Adam Smith Inst - Medical monoliths can be smashed after Brexit
New report reveals opportunity for UK to be a leading medical innovator after Brexit
Britain can become a world innovator in healthcare technology following Brexit, according to a new report from the Adam Smith Institute released yesterday (you can read the report in full here).
The report argues that Britain should streamline the approvals process for new medicines and health technologies, as well as allowing the use in Britain of medical products already approved by regulators in other countries with safe track records of medical regulation.
Brexit is an opportunity for Britain to overhaul and streamline its regulatory regime, giving it a unique chance to encourage more medical innovation, says the paper. Once dominated solely by multi-billion dollar companies, medical developments are increasingly coming from small start ups, which are often held back by slow and risk-averse regulators.
The UK’s Medicines & Healthcare products Regulatory Agency (MHRA) is in desperate need of reform as it struggles to adapt to new technological advances, warns the paper. Mark Lutter, the report’s author, suggests two strategies to boost the Britain’s regulatory regime. First, recognise decisions from the world’s best drug and medical device regulatory practices. Second, lower the cost of innovation here in Britain.
Under MHRA rules many new technological innovations, such as phone apps that magnify text for the short sighted, are currently counted as medical devices and subject to close oversight which deprives patients easy access to tools which would be able to improve their health or even save their lives.
As well as relaxing regulation at home, the UK should also look to use regulatory decisions made by partners in the EU and beyond. Drugs and medical devices approved by sensible regulators overseas would give Brits access to an increased number of safe and effective drugs, while at the same time cutting costs.
The world of medical innovation is rapidly changing and Brexit gives the UK the opportunity to become a leader in it. The UK can create a regulatory system that can attract the most innovative companies, says the report.
The MHRA should focus on becoming a partner to innovation, not a hindrance.Delaying lifesaving technology costs lives, the UK must seize this opportunity for regulatory reform for the health of its citizens.
Sam Bowman, Executive Director at the Adam Smith Institute, said:
“Britain has a chance to make itself a global hub for medical regulation after Brexit forces us to rethink the old ways of doing things. But we need to balance that innovation against the need for safety. This report’s solution to that need is ingenious: continue to require regulatory approval, but outsource some of that to the regulators of Japan, Germany, Canada and other safe, developed countries that also trial and approve medical products. Let’s hotwire the approvals process and unleash a new era of research and development in the field of making people live longer, happier lives. ”
Mark Lutter, author of the report and Lead Economist at NeWAY Capital, said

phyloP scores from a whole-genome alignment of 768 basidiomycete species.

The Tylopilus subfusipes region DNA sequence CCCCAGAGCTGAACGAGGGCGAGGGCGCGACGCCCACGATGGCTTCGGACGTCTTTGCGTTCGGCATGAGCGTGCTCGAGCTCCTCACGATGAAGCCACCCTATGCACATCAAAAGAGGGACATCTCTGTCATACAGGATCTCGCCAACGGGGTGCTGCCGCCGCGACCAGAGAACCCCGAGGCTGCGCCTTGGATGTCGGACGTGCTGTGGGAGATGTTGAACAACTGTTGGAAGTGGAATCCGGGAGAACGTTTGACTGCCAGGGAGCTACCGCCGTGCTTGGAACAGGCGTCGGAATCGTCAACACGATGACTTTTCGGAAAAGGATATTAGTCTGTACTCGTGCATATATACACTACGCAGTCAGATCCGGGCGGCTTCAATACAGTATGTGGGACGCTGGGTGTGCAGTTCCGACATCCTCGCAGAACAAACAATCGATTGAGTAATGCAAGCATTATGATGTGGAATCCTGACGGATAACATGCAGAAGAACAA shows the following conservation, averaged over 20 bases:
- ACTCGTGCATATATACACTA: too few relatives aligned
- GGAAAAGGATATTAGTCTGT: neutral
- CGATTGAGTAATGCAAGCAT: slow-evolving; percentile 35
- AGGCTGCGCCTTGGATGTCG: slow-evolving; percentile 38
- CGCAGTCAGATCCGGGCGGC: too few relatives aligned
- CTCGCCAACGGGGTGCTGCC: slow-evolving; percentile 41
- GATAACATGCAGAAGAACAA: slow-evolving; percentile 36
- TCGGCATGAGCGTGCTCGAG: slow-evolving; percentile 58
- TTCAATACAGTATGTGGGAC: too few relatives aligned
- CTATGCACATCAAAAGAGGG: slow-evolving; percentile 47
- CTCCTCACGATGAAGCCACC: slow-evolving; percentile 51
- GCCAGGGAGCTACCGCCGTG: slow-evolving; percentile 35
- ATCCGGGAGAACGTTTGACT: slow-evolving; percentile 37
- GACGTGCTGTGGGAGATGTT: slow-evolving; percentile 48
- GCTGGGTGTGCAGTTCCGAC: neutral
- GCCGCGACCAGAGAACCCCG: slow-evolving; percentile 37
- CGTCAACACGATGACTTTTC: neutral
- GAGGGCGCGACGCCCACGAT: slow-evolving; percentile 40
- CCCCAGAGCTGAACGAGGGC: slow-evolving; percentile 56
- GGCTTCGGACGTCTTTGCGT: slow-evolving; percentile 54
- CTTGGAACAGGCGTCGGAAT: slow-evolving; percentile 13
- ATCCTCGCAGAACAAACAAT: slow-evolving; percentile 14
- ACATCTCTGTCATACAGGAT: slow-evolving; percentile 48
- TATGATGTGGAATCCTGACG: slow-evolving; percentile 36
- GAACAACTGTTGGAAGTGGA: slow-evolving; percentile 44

“The world is on the cusp of major innovations in personalized medicine, gene therapy, medical devices, and 3d printed organs. Unfortunately, regulatory agencies have slowed innovation. The MHRA, for example, classifies apps which magnify text for the visually impaired as medical devices. With Brexit, the time is right for regulatory change, to create the environment to cultivate the next generation of medical innovation.”
If you would like further information please do contact Matt Kilcoyne, Head of Communications, via email at firstname.lastname@example.org | or via phone on 07584 778207.
The Adam Smith Institute is a free market, neoliberal think tank based in London. It advocates classically liberal public policies to create a richer, freer world.
Latest News from
Policy Exchange - The New Netwar: Countering Extremism Online19/09/2017 10:35:00
In this major new report, Policy Exchange provides a comprehensive analysis of the struggle against online extremism – the ’new Netwar’.
JRF - It's getting harder for those on low incomes to make ends meet19/09/2017 09:35:00
Helen Barnard, Head of Analysis at the Joseph Rowntree Foundation, responded to the Monetary Policy Committee's interest rates decision
Adam Smith Inst - UK banking system an accident waiting to happen14/09/2017 12:35:00
New report shows UK banks still sickly, 10 years on from run on Northern Rock
Demos - Britain’s youth say they face barriers to success, prosperity and political engagement14/09/2017 11:35:00
A major new report by Demos think tank for the British Council’s Next Generation research series shows Britain’s young adults feel overburdened by responsibilities, and facing a multitude of barriers to getting ahead. The research reveals that only half of young Britons feel that they live in a socially mobile society.
IFS - Councils concerned about impact of cuts – and uncertain about effects of the business rates retention policy14/09/2017 10:35:00
A new report by researchers at the Institute for Fiscal Studies (IFS) uses recent surveys from the Local Government Information Unit (LGiU) and PwC to examine council decision-makers’ views on whether cuts to funding have affected service quality and on the impact of business rates retention scheme (BRRS) on revenues and incentives. It also looks at how these views vary around England.